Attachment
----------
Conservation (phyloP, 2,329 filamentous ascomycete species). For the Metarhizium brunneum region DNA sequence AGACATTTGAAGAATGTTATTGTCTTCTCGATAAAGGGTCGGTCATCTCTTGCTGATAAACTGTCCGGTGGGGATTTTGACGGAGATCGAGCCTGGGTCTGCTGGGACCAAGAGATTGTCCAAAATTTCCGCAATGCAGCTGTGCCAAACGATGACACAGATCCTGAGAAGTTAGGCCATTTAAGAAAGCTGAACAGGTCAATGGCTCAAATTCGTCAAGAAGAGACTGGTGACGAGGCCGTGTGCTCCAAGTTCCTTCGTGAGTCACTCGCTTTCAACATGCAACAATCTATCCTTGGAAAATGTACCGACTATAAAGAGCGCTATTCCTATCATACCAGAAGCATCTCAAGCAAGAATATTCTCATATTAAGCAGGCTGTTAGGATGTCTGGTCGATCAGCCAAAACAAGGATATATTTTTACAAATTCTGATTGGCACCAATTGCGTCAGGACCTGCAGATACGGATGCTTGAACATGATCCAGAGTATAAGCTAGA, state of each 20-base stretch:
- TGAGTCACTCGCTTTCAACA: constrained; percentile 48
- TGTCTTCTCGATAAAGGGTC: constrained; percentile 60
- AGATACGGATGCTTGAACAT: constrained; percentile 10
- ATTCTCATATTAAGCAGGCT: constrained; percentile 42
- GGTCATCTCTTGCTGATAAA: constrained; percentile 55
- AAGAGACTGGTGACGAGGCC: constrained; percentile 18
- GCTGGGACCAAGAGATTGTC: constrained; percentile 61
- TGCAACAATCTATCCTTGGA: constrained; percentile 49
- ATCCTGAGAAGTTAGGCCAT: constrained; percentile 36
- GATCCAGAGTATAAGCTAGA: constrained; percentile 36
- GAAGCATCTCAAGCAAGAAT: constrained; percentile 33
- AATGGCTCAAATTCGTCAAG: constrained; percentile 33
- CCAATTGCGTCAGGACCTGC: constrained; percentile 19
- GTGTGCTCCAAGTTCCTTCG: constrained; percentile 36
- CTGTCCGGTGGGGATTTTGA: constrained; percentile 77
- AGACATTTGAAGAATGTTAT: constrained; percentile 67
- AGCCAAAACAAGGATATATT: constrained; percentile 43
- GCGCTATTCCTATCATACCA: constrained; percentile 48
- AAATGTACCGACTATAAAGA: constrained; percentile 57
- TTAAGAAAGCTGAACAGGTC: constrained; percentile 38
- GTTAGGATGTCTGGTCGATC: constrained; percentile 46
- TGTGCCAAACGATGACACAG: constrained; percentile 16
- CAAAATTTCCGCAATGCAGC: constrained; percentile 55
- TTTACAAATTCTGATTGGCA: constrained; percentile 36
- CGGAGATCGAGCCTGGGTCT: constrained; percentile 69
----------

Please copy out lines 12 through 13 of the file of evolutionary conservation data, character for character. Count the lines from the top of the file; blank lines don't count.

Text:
- GAAGCATCTCAAGCAAGAAT: constrained; percentile 33
- AATGGCTCAAATTCGTCAAG: constrained; percentile 33